Walking through the streets of Florence surrounded by the glowing orange light of sunset and bright green shutters, it is still stunning every time one comes to a cross street where the dome of the Cattedrale di Santa Maria del Fiore suddenly comes into view. For musicians, this structure is of particular importance in relation to one of the major Renaissance works we study, Guillaume Dufay's motet Nuper rosarum flores, because the piece was written for the consecration of the dome in 1436. This particular motet is studied for its intricate use of proportions in the form, proportions that some scholars say were written based on those of the cathedral below.
Studying the work and reading Charles Warren's article, “Brunelleschi’s Dome and Dufay’s Motet,” in graduate school, I was intrigued to visit the cathedral and listen/see for myself how the proportions and the music felt in the space. Although Craig Wright’s “Dufay’s Nuper rosarum flores, King Solomon’s Temple, and the Veneration of the Virgin” outlines other possible explanations for the proportions of the piece—that it is not based on the proportions of the Florence Cathedral at all, and rather is based on the dimensions for the Temple of Solomon and symbolic number representation for the Virgin from a biblical passage—I am personally more intrigued and convinced by the architectural proportions as hypothesized in Warren’s article.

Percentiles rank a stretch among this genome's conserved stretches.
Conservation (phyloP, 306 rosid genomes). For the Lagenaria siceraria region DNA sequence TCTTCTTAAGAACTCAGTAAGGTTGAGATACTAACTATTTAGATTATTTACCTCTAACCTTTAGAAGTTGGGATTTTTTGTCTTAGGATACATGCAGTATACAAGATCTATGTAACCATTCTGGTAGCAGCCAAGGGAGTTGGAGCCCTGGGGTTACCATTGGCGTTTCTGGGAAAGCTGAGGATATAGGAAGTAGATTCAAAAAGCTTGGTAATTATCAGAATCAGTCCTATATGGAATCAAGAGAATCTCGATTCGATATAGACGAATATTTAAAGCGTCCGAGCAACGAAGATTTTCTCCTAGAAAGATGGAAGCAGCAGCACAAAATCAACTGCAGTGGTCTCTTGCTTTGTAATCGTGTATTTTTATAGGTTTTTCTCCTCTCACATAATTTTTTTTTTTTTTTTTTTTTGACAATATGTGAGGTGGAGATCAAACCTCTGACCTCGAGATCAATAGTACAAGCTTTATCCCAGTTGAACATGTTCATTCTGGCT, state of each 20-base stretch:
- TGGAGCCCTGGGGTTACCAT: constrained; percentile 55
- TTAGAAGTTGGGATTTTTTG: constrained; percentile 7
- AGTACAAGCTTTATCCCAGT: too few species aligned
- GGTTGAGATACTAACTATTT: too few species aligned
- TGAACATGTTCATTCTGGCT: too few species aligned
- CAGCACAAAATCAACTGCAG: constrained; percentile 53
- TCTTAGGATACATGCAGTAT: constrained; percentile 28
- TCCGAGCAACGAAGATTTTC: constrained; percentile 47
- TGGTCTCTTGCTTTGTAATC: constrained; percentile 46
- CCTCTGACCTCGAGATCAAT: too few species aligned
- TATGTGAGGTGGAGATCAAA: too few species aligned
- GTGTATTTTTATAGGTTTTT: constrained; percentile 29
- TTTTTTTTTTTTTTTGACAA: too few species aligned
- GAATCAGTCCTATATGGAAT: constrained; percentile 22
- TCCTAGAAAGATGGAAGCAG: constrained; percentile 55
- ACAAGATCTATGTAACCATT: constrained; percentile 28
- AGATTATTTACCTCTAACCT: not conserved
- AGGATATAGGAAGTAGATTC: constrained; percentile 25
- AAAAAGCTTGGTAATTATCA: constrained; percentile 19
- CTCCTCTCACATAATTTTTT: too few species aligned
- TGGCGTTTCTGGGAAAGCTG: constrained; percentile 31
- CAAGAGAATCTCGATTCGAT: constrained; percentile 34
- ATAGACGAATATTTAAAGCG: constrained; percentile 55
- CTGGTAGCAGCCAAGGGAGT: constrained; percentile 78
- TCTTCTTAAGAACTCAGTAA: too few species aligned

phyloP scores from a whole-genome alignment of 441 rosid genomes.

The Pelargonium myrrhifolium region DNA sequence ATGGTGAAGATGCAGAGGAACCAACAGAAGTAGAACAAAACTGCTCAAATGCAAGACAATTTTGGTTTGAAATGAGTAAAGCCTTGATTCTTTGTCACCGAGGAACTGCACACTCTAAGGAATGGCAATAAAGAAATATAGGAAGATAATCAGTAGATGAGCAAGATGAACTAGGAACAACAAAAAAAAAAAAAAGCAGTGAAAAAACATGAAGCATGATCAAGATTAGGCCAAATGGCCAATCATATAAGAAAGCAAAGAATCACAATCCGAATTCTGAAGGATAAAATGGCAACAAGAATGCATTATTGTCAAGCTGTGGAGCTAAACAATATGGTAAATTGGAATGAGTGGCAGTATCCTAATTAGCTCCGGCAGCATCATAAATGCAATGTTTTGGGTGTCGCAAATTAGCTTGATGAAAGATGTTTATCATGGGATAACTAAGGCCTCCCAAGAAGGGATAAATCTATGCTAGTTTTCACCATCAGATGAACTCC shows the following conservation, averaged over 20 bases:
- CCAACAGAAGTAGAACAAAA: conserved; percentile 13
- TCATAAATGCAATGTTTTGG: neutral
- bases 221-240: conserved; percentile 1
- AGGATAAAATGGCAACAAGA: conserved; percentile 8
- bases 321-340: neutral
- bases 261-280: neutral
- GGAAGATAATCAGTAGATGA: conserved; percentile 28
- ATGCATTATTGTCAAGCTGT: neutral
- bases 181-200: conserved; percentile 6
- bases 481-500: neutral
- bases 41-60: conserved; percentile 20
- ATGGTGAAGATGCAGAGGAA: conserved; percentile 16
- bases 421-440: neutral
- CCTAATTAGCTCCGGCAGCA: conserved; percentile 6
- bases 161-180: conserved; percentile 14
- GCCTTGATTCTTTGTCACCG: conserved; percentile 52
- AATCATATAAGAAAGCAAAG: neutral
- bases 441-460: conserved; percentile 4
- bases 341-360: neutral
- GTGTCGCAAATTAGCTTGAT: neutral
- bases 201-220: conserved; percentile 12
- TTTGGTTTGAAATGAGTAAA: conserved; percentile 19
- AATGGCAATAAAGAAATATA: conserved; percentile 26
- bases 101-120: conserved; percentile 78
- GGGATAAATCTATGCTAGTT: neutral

Returning to Florence this week, I was struck by the incredible feat of building the dome itself. The cathedral had been under construction for years, and it was only because there was a model of what the church might look like when completed with a large dome that the problem arose in the first place. Someone had a vision that the church would have an enormous octagonal dome even though it was clear for over fifty years that no one in Italy knew how to actually build it. The mystery of the dome was put forth as a competition, and goldsmith and clockmaker Filippo Brunelleschi rose to the challenge. In the process of building the dome, Brunelleschi solved countless problems and invented various machines over the years, taking risks, having incredible failures, all for the sake of problem solving and following through with a vision (Ross King's Brunelleschi's Dome goes into great detail and is fantastic further reading for those interested). Through these banalities, failures, and innovations, Brunelleschi was able to create a structure that still inspires and creates wonderment today.